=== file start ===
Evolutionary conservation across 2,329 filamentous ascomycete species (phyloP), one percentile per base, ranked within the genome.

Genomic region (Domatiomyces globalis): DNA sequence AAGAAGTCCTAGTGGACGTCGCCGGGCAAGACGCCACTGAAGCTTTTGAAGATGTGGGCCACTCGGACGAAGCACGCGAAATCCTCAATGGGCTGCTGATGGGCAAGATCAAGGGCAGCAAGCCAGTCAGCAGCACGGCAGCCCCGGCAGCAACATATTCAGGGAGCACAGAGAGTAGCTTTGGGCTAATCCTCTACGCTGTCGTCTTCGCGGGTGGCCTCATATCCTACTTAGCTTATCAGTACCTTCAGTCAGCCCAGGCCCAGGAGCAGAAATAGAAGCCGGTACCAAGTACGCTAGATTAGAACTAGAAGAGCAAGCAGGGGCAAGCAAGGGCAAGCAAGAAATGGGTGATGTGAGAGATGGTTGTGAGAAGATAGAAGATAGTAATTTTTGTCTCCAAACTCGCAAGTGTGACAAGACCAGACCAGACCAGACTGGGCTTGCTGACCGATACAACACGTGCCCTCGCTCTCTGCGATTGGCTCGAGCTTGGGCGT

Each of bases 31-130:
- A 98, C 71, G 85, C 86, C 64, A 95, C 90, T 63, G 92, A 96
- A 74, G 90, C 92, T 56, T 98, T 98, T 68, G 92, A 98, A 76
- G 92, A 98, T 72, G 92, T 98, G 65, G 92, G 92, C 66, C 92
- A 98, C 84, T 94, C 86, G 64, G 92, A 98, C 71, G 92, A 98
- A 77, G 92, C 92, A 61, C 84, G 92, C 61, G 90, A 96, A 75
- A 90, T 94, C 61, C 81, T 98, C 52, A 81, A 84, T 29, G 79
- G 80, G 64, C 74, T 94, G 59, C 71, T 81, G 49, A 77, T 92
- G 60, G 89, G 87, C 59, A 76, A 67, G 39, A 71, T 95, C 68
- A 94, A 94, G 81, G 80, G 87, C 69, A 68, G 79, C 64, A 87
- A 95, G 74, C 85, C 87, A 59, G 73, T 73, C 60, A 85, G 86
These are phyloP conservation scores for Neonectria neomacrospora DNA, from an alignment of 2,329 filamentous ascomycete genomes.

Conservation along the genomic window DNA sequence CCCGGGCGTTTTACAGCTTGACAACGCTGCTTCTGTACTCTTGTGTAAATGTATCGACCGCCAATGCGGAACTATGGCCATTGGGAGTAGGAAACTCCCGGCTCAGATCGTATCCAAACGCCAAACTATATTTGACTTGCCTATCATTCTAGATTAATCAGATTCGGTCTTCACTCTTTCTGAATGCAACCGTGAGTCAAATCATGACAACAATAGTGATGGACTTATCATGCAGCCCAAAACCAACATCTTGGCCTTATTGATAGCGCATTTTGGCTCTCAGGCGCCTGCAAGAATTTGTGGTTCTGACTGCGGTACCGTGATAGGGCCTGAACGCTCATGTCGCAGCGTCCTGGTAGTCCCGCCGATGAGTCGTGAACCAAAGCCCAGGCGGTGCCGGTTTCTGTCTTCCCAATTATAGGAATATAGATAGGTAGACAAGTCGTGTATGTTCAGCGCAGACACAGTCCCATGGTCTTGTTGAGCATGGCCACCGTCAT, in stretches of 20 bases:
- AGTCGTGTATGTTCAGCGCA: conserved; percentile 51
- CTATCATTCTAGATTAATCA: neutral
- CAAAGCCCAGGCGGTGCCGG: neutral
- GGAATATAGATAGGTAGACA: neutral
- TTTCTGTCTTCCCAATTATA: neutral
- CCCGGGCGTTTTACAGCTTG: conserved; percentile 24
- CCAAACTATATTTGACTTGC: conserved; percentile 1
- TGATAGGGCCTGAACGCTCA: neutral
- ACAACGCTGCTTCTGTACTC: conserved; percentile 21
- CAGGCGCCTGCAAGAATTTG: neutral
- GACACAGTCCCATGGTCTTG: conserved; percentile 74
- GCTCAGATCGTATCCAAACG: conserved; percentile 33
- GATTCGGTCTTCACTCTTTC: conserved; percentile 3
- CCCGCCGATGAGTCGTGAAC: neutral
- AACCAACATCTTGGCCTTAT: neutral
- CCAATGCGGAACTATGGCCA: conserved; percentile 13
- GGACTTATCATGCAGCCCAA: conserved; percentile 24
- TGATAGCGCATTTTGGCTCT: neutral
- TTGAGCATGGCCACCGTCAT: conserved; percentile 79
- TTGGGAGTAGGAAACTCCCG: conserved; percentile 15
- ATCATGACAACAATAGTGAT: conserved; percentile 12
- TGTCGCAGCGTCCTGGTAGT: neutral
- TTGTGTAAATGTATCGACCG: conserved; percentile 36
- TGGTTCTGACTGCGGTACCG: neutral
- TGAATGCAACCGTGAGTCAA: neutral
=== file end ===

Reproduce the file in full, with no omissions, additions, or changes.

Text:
Evolutionary conservation across 2,329 filamentous ascomycete species (phyloP), one percentile per base, ranked within the genome.

Genomic region (Domatiomyces globalis): DNA sequence AAGAAGTCCTAGTGGACGTCGCCGGGCAAGACGCCACTGAAGCTTTTGAAGATGTGGGCCACTCGGACGAAGCACGCGAAATCCTCAATGGGCTGCTGATGGGCAAGATCAAGGGCAGCAAGCCAGTCAGCAGCACGGCAGCCCCGGCAGCAACATATTCAGGGAGCACAGAGAGTAGCTTTGGGCTAATCCTCTACGCTGTCGTCTTCGCGGGTGGCCTCATATCCTACTTAGCTTATCAGTACCTTCAGTCAGCCCAGGCCCAGGAGCAGAAATAGAAGCCGGTACCAAGTACGCTAGATTAGAACTAGAAGAGCAAGCAGGGGCAAGCAAGGGCAAGCAAGAAATGGGTGATGTGAGAGATGGTTGTGAGAAGATAGAAGATAGTAATTTTTGTCTCCAAACTCGCAAGTGTGACAAGACCAGACCAGACCAGACTGGGCTTGCTGACCGATACAACACGTGCCCTCGCTCTCTGCGATTGGCTCGAGCTTGGGCGT

Each of bases 31-130:
- A 98, C 71, G 85, C 86, C 64, A 95, C 90, T 63, G 92, A 96
- A 74, G 90, C 92, T 56, T 98, T 98, T 68, G 92, A 98, A 76
- G 92, A 98, T 72, G 92, T 98, G 65, G 92, G 92, C 66, C 92
- A 98, C 84, T 94, C 86, G 64, G 92, A 98, C 71, G 92, A 98
- A 77, G 92, C 92, A 61, C 84, G 92, C 61, G 90, A 96, A 75
- A 90, T 94, C 61, C 81, T 98, C 52, A 81, A 84, T 29, G 79
- G 80, G 64, C 74, T 94, G 59, C 71, T 81, G 49, A 77, T 92
- G 60, G 89, G 87, C 59, A 76, A 67, G 39, A 71, T 95, C 68
- A 94, A 94, G 81, G 80, G 87, C 69, A 68, G 79, C 64, A 87
- A 95, G 74, C 85, C 87, A 59, G 73, T 73, C 60, A 85, G 86
These are phyloP conservation scores for Neonectria neomacrospora DNA, from an alignment of 2,329 filamentous ascomycete genomes.

Conservation along the genomic window DNA sequence CCCGGGCGTTTTACAGCTTGACAACGCTGCTTCTGTACTCTTGTGTAAATGTATCGACCGCCAATGCGGAACTATGGCCATTGGGAGTAGGAAACTCCCGGCTCAGATCGTATCCAAACGCCAAACTATATTTGACTTGCCTATCATTCTAGATTAATCAGATTCGGTCTTCACTCTTTCTGAATGCAACCGTGAGTCAAATCATGACAACAATAGTGATGGACTTATCATGCAGCCCAAAACCAACATCTTGGCCTTATTGATAGCGCATTTTGGCTCTCAGGCGCCTGCAAGAATTTGTGGTTCTGACTGCGGTACCGTGATAGGGCCTGAACGCTCATGTCGCAGCGTCCTGGTAGTCCCGCCGATGAGTCGTGAACCAAAGCCCAGGCGGTGCCGGTTTCTGTCTTCCCAATTATAGGAATATAGATAGGTAGACAAGTCGTGTATGTTCAGCGCAGACACAGTCCCATGGTCTTGTTGAGCATGGCCACCGTCAT, in stretches of 20 bases:
- AGTCGTGTATGTTCAGCGCA: conserved; percentile 51
- CTATCATTCTAGATTAATCA: neutral
- CAAAGCCCAGGCGGTGCCGG: neutral
- GGAATATAGATAGGTAGACA: neutral
- TTTCTGTCTTCCCAATTATA: neutral
- CCCGGGCGTTTTACAGCTTG: conserved; percentile 24
- CCAAACTATATTTGACTTGC: conserved; percentile 1
- TGATAGGGCCTGAACGCTCA: neutral
- ACAACGCTGCTTCTGTACTC: conserved; percentile 21
- CAGGCGCCTGCAAGAATTTG: neutral
- GACACAGTCCCATGGTCTTG: conserved; percentile 74
- GCTCAGATCGTATCCAAACG: conserved; percentile 33
- GATTCGGTCTTCACTCTTTC: conserved; percentile 3
- CCCGCCGATGAGTCGTGAAC: neutral
- AACCAACATCTTGGCCTTAT: neutral
- CCAATGCGGAACTATGGCCA: conserved; percentile 13
- GGACTTATCATGCAGCCCAA: conserved; percentile 24
- TGATAGCGCATTTTGGCTCT: neutral
- TTGAGCATGGCCACCGTCAT: conserved; percentile 79
- TTGGGAGTAGGAAACTCCCG: conserved; percentile 15
- ATCATGACAACAATAGTGAT: conserved; percentile 12
- TGTCGCAGCGTCCTGGTAGT: neutral
- TTGTGTAAATGTATCGACCG: conserved; percentile 36
- TGGTTCTGACTGCGGTACCG: neutral
- TGAATGCAACCGTGAGTCAA: neutral